100 years ago: American troops cross border into Mexico
On June 15, 1919, 3,600 American cavalry and infantry crossed the Santa Fe Bridge from El Paso, Texas, to Ciudad Juarez on the Mexican side of the border in pursuit of the revolutionary army of Pancho Villa.
In what is known as the Third Battle of Juarez, one of the final episodes of the Mexican Revolution of 1910-20, Villa’s troops had taken control of Juarez from the government troops of Venustiano Carranza. The government’s cavalry was able to drive Villa’s men back into the center of Juarez.
American troops came under fire—according to a later American investigation, from Villa’s army—and after the death of a single American soldier, invaded Mexico. Mexican government troops returned to their fort and took no part in the battle that followed.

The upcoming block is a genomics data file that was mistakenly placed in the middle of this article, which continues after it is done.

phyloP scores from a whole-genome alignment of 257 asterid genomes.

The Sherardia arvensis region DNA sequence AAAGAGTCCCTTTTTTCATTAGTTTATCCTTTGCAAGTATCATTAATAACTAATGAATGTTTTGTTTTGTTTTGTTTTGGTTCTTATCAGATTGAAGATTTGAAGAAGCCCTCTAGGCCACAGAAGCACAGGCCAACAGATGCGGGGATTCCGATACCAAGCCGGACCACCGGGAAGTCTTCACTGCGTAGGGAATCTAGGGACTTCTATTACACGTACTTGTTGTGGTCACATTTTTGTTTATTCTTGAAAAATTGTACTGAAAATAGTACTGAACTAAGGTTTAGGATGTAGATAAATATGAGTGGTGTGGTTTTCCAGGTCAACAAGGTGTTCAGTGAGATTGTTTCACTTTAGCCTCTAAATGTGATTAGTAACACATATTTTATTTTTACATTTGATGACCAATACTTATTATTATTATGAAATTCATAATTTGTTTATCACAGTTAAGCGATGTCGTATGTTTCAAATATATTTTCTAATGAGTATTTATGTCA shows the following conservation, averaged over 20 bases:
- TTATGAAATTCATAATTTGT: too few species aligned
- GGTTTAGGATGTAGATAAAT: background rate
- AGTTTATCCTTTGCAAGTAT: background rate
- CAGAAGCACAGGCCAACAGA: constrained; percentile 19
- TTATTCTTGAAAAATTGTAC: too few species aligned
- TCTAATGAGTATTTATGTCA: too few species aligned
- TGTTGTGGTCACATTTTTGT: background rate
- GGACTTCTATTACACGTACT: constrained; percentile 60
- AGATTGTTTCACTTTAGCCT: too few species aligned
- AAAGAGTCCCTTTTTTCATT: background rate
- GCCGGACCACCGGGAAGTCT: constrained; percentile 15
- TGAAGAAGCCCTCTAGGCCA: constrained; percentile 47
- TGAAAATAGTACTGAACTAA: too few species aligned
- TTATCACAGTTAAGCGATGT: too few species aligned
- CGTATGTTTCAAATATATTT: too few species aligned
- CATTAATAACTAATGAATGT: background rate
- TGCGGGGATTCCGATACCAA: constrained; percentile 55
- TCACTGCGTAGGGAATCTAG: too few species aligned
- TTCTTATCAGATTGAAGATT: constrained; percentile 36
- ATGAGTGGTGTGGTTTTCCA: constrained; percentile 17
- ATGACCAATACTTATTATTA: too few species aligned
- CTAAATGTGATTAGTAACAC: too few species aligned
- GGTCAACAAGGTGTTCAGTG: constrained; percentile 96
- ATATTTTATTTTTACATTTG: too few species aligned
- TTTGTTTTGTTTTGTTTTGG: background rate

The Americans advanced into the center of Juarez and the next day began an artillery bombardment of the city’s racetrack where units of Villa’s army had retreated. By 7:00 a.m., the Americans encountered a large group of Villistas southeast of the city and fired on them with artillery, dispersing it.
The American incursion into Juarez marked the end of what is known as the Border War, a series of invasions into Mexican territory preceded by the militarization of the American side of the border beginning in 1910 at the outbreak of the Mexican Revolution. American troops had pursued Pancho Villa on Mexican territory in the Mexican Expedition from March 1916 to February 1917. The Border War led to the construction of the first wall between Mexican and American territory in Nogales, Arizona, in 1918.